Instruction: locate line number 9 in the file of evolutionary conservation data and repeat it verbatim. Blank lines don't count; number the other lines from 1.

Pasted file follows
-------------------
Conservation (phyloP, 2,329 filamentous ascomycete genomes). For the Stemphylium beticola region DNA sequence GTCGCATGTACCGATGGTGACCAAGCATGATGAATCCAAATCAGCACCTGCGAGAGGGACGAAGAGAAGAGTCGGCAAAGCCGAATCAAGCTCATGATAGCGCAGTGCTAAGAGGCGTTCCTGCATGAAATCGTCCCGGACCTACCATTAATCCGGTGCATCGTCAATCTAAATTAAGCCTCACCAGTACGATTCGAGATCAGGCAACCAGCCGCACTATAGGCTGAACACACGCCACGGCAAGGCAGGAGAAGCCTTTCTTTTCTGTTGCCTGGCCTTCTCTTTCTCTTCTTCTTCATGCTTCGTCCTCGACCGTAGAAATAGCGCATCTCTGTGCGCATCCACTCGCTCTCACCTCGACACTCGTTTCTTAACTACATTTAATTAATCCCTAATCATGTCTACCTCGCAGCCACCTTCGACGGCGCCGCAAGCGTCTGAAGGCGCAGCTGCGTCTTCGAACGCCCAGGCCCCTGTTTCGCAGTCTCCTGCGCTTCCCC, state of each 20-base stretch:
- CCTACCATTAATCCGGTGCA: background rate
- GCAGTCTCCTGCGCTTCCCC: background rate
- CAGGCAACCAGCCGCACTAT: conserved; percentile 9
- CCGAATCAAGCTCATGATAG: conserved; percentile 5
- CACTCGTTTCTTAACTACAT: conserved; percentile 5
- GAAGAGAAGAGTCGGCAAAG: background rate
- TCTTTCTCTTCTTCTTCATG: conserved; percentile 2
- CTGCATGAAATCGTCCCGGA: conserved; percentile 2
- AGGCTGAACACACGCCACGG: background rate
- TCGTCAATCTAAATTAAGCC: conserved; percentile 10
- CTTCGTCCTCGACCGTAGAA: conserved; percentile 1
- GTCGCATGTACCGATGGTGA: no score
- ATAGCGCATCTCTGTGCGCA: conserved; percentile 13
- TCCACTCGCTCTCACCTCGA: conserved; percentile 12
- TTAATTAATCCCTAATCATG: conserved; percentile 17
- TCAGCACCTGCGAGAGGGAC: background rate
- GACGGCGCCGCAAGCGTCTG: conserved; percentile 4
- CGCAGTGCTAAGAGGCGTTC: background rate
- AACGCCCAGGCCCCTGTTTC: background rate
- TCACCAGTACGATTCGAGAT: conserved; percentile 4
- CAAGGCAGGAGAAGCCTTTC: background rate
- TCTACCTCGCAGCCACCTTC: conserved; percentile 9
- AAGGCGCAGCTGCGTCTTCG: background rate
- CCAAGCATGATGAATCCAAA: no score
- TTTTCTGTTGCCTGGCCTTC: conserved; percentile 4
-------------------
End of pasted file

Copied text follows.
- CTGCATGAAATCGTCCCGGA: conserved; percentile 2